Yes, RETIRED!! Oh, I know, I know, some folks equate that with boredom, loss of purpose, reduced income, you know the drill. I could go on and on. So let me tell you what "retirement" means to me. It means--PERPETUAL summer vacation! PERPETUAL. SUMMER. VACATION. How many kids have dreamed of that?!
Now, I've got several advantages over a lot of folks going into retirement and I know it. First, my husband and I raised three kids on a shoestring, we don't have expensive tastes, we enjoy the simple things of life, and we've lived on a much lower income with a lot more debt. Second, as a writer, I have a whole 'nother career aside and apart from my "day" career and have had for some time now. I'm a writer (well, duh). That career hasn't been very active for the last couple of years for one simple reason. No matter how healthy and active any (average) individual is, one simply cannot do at 40 what one could do at 30, one cannot do at 50 what one could do at 40, and one cannot do at 62 what they could do at 50. Or even at 55. Something's gotta give. For the last two years, the writer surrendered to the demands of the paralegal. Yes, in my day job I've been in a law office for more years than I care to count. Longer than the younger attorneys I've worked for these past few years have been alive. And in retrospect, I guess that was only fair, given all the colorful characters and insider knowledge of the legal system my paralegal career's given me over the years. I've used that insider knowledge in my books for years, and I'll certainly use it in the future because the paralegal's time is done.
Now the writer can return to the work-in-progress that's been in static condition for far too long. See, there comes a point during the writing of every book when the author has to either get on the roller coaster and ride it till it's done, or stay off it entirely. The background's set, you know your characters (more or less, one of 'em's always ready to stab you in the back, but hey! No surprise in the writer, no surprise in the reader), you've got at least a target climax in mind. All that you can work on more or less at your own pace, and in my current work-in-progress, I reached that point long ago. But after that? Well, after that, you have to actually put yourself in the world you've created and live there. The best explanation of that I can come up with is to say it's rather like deciding to get pregnant on purpose. It's commitment. The point of no return. The book and the characters take over your life, waking, eating, sleeping. It's a place you enter and don't come out of until the demands of the real world yank you out for short visits with reality. I don't mean you sit and type for hours and hours each and every day (though sometimes that does happen), I mean that even when you're doing something else, your mind, or at least a large subconscious part of it, remains in that world. There's no "oh, I'll think about it again on Saturday afternoon." No, you won't. Because by then, you've lost the momentum. You're not on the roller coaster anymore. You've gotten off and you've got to start over.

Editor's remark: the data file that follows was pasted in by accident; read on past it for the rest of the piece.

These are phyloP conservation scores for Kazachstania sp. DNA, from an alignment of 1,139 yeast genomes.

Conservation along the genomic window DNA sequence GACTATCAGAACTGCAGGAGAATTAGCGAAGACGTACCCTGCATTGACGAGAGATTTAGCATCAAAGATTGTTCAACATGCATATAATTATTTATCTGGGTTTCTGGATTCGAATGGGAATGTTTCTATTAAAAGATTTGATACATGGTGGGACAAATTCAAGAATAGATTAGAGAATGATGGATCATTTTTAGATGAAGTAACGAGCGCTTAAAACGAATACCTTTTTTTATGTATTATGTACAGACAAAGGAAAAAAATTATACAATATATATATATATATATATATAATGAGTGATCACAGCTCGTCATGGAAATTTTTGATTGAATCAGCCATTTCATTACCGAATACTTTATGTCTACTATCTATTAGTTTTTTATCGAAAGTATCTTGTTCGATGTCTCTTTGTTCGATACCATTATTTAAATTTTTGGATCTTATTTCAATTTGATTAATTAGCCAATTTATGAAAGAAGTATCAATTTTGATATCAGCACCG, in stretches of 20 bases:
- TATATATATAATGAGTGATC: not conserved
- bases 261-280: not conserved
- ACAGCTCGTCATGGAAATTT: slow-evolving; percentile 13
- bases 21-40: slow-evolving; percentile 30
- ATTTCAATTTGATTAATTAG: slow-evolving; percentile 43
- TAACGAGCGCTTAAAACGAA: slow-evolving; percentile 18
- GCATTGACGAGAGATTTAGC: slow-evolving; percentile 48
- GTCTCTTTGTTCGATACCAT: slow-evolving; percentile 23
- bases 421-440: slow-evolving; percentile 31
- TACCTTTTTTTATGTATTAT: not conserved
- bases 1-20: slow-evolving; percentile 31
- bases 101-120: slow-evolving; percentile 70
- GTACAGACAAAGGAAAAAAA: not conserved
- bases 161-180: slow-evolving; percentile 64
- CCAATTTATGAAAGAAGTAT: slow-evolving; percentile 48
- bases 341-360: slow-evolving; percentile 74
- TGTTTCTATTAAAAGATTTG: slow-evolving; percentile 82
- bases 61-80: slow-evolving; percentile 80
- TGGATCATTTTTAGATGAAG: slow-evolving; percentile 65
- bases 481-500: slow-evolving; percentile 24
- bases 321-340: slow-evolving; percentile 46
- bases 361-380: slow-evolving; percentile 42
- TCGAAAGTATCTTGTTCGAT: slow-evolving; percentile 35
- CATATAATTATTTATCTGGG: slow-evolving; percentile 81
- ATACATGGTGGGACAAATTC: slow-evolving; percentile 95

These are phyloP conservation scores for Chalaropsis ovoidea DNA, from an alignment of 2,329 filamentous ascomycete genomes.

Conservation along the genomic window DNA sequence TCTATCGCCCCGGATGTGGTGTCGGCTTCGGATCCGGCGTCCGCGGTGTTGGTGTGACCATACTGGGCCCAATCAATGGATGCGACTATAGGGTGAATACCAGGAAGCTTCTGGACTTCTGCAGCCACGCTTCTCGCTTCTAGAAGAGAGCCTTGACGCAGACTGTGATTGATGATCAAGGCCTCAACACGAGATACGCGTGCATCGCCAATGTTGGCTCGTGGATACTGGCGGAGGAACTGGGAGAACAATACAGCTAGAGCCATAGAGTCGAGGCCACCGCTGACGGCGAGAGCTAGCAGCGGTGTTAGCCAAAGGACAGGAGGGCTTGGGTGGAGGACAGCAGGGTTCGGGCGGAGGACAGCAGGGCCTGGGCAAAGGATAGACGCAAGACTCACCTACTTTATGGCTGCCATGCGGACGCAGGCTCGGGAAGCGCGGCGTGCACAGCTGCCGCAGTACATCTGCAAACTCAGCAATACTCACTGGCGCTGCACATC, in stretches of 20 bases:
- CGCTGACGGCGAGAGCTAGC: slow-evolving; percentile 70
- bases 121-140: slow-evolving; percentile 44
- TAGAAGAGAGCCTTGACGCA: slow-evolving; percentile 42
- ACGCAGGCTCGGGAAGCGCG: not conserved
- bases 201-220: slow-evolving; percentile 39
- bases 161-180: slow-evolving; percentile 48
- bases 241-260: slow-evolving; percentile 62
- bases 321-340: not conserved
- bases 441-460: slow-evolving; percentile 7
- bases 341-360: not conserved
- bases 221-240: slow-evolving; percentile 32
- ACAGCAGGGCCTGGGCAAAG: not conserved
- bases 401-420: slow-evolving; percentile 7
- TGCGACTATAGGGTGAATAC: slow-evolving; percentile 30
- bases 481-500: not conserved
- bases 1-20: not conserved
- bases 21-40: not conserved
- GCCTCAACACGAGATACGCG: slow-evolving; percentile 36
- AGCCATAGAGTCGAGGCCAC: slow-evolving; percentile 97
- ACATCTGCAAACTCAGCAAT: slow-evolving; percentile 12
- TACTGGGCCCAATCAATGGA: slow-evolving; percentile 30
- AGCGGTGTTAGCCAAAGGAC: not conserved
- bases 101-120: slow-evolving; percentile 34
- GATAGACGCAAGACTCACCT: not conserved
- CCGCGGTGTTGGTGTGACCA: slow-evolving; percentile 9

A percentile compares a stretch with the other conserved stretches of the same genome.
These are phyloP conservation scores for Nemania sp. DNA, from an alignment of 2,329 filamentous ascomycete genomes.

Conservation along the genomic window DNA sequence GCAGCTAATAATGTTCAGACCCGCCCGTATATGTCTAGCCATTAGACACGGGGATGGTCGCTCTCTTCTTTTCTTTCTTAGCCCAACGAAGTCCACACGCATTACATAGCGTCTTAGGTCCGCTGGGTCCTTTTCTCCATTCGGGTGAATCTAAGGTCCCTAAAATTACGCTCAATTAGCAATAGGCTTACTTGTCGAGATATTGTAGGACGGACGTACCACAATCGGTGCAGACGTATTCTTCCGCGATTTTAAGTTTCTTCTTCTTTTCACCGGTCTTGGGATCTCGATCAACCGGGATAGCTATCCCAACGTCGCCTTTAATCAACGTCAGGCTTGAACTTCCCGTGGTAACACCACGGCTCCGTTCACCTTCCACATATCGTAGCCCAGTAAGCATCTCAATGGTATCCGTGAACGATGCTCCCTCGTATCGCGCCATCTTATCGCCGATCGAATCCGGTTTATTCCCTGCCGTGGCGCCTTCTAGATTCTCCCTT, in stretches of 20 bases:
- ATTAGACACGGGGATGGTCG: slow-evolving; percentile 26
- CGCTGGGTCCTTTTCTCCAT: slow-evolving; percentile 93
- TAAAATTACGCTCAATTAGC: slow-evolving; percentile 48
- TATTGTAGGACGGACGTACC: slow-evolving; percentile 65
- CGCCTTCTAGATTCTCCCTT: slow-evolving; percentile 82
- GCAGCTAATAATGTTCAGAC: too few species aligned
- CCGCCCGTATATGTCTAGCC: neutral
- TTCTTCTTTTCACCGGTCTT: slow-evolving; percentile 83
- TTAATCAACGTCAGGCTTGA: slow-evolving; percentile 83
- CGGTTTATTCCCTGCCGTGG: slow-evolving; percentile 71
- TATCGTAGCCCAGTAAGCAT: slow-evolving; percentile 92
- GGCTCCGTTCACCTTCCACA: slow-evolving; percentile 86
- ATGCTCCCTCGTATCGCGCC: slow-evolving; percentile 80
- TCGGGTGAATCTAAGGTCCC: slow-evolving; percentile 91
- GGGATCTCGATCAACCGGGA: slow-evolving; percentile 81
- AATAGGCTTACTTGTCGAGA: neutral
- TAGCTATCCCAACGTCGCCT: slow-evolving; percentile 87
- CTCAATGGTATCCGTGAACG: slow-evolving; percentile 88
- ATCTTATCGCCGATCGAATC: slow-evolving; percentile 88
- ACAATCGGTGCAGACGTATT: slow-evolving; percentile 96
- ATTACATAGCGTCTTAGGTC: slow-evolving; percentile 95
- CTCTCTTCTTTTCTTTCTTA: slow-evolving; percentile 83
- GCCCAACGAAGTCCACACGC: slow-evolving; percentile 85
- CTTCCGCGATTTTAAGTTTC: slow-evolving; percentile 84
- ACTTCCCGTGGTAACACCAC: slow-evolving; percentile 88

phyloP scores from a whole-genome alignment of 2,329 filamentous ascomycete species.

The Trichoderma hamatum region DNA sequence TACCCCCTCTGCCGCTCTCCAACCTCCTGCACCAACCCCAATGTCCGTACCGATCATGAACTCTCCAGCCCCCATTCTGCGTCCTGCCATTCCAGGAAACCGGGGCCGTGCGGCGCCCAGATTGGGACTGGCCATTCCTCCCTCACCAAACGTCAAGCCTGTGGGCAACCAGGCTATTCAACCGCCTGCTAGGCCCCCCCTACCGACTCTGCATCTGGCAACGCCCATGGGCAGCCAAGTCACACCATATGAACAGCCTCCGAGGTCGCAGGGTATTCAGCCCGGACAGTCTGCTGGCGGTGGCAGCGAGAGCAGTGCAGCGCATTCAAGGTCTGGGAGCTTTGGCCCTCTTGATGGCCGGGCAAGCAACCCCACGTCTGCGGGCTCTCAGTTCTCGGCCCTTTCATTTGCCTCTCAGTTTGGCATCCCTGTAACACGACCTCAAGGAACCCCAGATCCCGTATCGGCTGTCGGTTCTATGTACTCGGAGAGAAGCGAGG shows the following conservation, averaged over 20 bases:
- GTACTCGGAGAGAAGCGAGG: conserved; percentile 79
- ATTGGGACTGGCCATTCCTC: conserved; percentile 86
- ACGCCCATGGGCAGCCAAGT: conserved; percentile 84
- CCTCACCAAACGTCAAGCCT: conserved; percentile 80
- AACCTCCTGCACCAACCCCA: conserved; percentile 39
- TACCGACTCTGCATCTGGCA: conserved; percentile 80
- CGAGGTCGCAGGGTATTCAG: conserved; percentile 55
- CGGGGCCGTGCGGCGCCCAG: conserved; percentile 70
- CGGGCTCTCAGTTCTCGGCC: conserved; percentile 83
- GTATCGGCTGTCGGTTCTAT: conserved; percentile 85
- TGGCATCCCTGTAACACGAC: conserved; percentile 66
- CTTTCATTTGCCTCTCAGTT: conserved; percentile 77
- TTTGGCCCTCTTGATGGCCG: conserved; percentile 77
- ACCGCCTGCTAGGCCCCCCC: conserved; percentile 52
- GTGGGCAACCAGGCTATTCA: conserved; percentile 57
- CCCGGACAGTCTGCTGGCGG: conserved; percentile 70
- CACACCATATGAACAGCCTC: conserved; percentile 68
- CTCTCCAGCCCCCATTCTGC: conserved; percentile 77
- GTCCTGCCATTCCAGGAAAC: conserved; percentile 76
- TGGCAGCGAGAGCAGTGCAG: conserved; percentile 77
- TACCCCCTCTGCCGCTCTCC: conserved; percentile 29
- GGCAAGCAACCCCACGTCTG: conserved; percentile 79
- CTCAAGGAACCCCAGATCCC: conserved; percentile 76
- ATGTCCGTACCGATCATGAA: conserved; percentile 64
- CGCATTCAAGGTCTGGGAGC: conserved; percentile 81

It's damn scary, is what it is. It's voluntary entry into a world that's real only to you, and you're doing so in the hope (because there's never any guarantee) that you can make that world real for your readers.
That's where I am in my current work-in-progress (WIP in writer lingo). It's the second book in the Southern Justice series. So of course readers can visit with a few old friends from Country Justice. I've taken a few weeks' break after retirement and I'm ready to hop on the Black Turkey Walk roller coaster and ride it to the end.
Thirty years ago, two children played in the twilight on the creek banks down near the swampy bogs the town folk call Black Turkey Walk. Only one made it home alive. Who killed Tommy Milner? Nobody knows, and the shadow of his death still hangs heavy over the little town of Turkey Creek. It hangs heaviest over his sister Lucy Elliott, now all grown up with a family of her own. A family she’s bringing home, back to Turkey Creek. And that’s a decision she might not be able to live with. You see, there’s been another murder down there in the bogs, right off Black Turkey Walk. A murder strikingly similar to Tommy’s. Maybe—just maybe—solving this new murder will solve Tommy’s. Sometimes justice takes a long time in coming. And the best justice is Southern Justice.
Now, for what happens when real life intrudes--like on the first two days of my retirement--hop over to my "Country Kitchen" blog, Flowers on the Fence. Cause sometimes, life just doesn't go like you planned. And you know what? That's a wonderful thing. Because it's the unplanned things that so frequently give you the greatest pleasure and call up the most wonderful memories.